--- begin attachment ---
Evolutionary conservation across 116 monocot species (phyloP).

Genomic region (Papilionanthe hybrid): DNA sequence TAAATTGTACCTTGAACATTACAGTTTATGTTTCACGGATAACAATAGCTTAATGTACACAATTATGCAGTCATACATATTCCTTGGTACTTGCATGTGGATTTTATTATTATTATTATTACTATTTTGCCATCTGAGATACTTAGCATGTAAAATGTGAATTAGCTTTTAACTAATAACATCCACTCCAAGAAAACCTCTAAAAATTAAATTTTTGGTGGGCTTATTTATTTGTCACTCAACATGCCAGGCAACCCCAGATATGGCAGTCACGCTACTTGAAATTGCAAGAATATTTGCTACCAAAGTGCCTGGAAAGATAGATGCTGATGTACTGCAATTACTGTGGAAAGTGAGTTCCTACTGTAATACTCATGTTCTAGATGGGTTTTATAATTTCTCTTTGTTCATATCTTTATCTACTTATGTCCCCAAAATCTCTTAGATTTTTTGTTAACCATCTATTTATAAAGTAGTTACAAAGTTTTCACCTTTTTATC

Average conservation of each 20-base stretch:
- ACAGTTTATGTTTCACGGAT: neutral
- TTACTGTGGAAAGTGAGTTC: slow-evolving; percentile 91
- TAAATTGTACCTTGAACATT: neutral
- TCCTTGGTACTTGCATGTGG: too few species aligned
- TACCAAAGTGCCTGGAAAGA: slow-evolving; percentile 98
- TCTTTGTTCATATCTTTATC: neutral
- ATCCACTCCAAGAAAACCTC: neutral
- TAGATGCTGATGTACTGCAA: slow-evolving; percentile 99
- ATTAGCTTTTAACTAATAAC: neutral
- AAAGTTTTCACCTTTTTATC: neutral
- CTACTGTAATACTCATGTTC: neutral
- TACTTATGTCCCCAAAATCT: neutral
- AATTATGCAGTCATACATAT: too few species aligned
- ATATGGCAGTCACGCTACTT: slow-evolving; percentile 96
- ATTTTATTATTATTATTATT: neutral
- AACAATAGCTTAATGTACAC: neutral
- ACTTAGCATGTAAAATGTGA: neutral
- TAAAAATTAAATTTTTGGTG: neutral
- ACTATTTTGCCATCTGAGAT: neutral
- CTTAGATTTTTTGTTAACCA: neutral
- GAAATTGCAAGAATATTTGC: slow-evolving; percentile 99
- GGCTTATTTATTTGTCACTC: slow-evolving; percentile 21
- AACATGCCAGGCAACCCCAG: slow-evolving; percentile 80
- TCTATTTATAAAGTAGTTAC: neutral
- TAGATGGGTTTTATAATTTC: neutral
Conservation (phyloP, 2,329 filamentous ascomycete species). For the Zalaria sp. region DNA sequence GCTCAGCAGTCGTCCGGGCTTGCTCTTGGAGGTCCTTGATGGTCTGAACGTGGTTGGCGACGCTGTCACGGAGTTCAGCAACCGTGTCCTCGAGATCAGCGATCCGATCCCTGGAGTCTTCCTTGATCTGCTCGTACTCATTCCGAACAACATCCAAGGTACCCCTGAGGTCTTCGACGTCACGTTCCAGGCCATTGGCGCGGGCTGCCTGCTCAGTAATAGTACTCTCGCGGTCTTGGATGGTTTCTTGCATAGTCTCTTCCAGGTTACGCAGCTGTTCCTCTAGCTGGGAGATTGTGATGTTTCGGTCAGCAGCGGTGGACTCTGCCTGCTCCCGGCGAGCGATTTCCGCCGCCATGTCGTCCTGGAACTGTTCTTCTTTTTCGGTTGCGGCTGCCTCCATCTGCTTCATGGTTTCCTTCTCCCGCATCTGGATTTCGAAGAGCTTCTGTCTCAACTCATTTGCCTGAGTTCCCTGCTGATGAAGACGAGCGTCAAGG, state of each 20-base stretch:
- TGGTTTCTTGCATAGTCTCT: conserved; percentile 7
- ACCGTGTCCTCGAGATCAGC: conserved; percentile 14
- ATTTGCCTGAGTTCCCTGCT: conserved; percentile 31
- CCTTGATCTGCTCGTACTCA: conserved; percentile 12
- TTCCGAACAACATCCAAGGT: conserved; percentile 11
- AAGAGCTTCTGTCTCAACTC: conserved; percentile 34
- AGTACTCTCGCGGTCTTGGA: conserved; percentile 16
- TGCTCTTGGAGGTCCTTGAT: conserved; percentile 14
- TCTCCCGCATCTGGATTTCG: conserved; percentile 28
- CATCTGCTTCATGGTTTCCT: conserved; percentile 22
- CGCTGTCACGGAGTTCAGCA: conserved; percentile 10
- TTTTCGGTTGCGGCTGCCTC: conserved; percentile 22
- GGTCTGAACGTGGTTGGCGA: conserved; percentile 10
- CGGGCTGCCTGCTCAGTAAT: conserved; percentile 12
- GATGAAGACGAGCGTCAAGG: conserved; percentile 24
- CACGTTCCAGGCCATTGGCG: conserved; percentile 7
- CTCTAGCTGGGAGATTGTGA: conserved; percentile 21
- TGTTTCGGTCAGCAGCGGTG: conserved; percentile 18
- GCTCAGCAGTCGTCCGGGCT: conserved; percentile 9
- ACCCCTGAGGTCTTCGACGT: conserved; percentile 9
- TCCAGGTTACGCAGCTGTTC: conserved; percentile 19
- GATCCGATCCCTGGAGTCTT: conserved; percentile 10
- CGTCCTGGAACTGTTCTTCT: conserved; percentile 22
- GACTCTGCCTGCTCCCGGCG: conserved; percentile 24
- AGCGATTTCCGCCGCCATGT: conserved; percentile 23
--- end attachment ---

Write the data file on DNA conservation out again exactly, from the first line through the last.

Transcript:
Evolutionary conservation across 116 monocot species (phyloP).

Genomic region (Papilionanthe hybrid): DNA sequence TAAATTGTACCTTGAACATTACAGTTTATGTTTCACGGATAACAATAGCTTAATGTACACAATTATGCAGTCATACATATTCCTTGGTACTTGCATGTGGATTTTATTATTATTATTATTACTATTTTGCCATCTGAGATACTTAGCATGTAAAATGTGAATTAGCTTTTAACTAATAACATCCACTCCAAGAAAACCTCTAAAAATTAAATTTTTGGTGGGCTTATTTATTTGTCACTCAACATGCCAGGCAACCCCAGATATGGCAGTCACGCTACTTGAAATTGCAAGAATATTTGCTACCAAAGTGCCTGGAAAGATAGATGCTGATGTACTGCAATTACTGTGGAAAGTGAGTTCCTACTGTAATACTCATGTTCTAGATGGGTTTTATAATTTCTCTTTGTTCATATCTTTATCTACTTATGTCCCCAAAATCTCTTAGATTTTTTGTTAACCATCTATTTATAAAGTAGTTACAAAGTTTTCACCTTTTTATC

Average conservation of each 20-base stretch:
- ACAGTTTATGTTTCACGGAT: neutral
- TTACTGTGGAAAGTGAGTTC: slow-evolving; percentile 91
- TAAATTGTACCTTGAACATT: neutral
- TCCTTGGTACTTGCATGTGG: too few species aligned
- TACCAAAGTGCCTGGAAAGA: slow-evolving; percentile 98
- TCTTTGTTCATATCTTTATC: neutral
- ATCCACTCCAAGAAAACCTC: neutral
- TAGATGCTGATGTACTGCAA: slow-evolving; percentile 99
- ATTAGCTTTTAACTAATAAC: neutral
- AAAGTTTTCACCTTTTTATC: neutral
- CTACTGTAATACTCATGTTC: neutral
- TACTTATGTCCCCAAAATCT: neutral
- AATTATGCAGTCATACATAT: too few species aligned
- ATATGGCAGTCACGCTACTT: slow-evolving; percentile 96
- ATTTTATTATTATTATTATT: neutral
- AACAATAGCTTAATGTACAC: neutral
- ACTTAGCATGTAAAATGTGA: neutral
- TAAAAATTAAATTTTTGGTG: neutral
- ACTATTTTGCCATCTGAGAT: neutral
- CTTAGATTTTTTGTTAACCA: neutral
- GAAATTGCAAGAATATTTGC: slow-evolving; percentile 99
- GGCTTATTTATTTGTCACTC: slow-evolving; percentile 21
- AACATGCCAGGCAACCCCAG: slow-evolving; percentile 80
- TCTATTTATAAAGTAGTTAC: neutral
- TAGATGGGTTTTATAATTTC: neutral
Conservation (phyloP, 2,329 filamentous ascomycete species). For the Zalaria sp. region DNA sequence GCTCAGCAGTCGTCCGGGCTTGCTCTTGGAGGTCCTTGATGGTCTGAACGTGGTTGGCGACGCTGTCACGGAGTTCAGCAACCGTGTCCTCGAGATCAGCGATCCGATCCCTGGAGTCTTCCTTGATCTGCTCGTACTCATTCCGAACAACATCCAAGGTACCCCTGAGGTCTTCGACGTCACGTTCCAGGCCATTGGCGCGGGCTGCCTGCTCAGTAATAGTACTCTCGCGGTCTTGGATGGTTTCTTGCATAGTCTCTTCCAGGTTACGCAGCTGTTCCTCTAGCTGGGAGATTGTGATGTTTCGGTCAGCAGCGGTGGACTCTGCCTGCTCCCGGCGAGCGATTTCCGCCGCCATGTCGTCCTGGAACTGTTCTTCTTTTTCGGTTGCGGCTGCCTCCATCTGCTTCATGGTTTCCTTCTCCCGCATCTGGATTTCGAAGAGCTTCTGTCTCAACTCATTTGCCTGAGTTCCCTGCTGATGAAGACGAGCGTCAAGG, state of each 20-base stretch:
- TGGTTTCTTGCATAGTCTCT: conserved; percentile 7
- ACCGTGTCCTCGAGATCAGC: conserved; percentile 14
- ATTTGCCTGAGTTCCCTGCT: conserved; percentile 31
- CCTTGATCTGCTCGTACTCA: conserved; percentile 12
- TTCCGAACAACATCCAAGGT: conserved; percentile 11
- AAGAGCTTCTGTCTCAACTC: conserved; percentile 34
- AGTACTCTCGCGGTCTTGGA: conserved; percentile 16
- TGCTCTTGGAGGTCCTTGAT: conserved; percentile 14
- TCTCCCGCATCTGGATTTCG: conserved; percentile 28
- CATCTGCTTCATGGTTTCCT: conserved; percentile 22
- CGCTGTCACGGAGTTCAGCA: conserved; percentile 10
- TTTTCGGTTGCGGCTGCCTC: conserved; percentile 22
- GGTCTGAACGTGGTTGGCGA: conserved; percentile 10
- CGGGCTGCCTGCTCAGTAAT: conserved; percentile 12
- GATGAAGACGAGCGTCAAGG: conserved; percentile 24
- CACGTTCCAGGCCATTGGCG: conserved; percentile 7
- CTCTAGCTGGGAGATTGTGA: conserved; percentile 21
- TGTTTCGGTCAGCAGCGGTG: conserved; percentile 18
- GCTCAGCAGTCGTCCGGGCT: conserved; percentile 9
- ACCCCTGAGGTCTTCGACGT: conserved; percentile 9
- TCCAGGTTACGCAGCTGTTC: conserved; percentile 19
- GATCCGATCCCTGGAGTCTT: conserved; percentile 10
- CGTCCTGGAACTGTTCTTCT: conserved; percentile 22
- GACTCTGCCTGCTCCCGGCG: conserved; percentile 24
- AGCGATTTCCGCCGCCATGT: conserved; percentile 23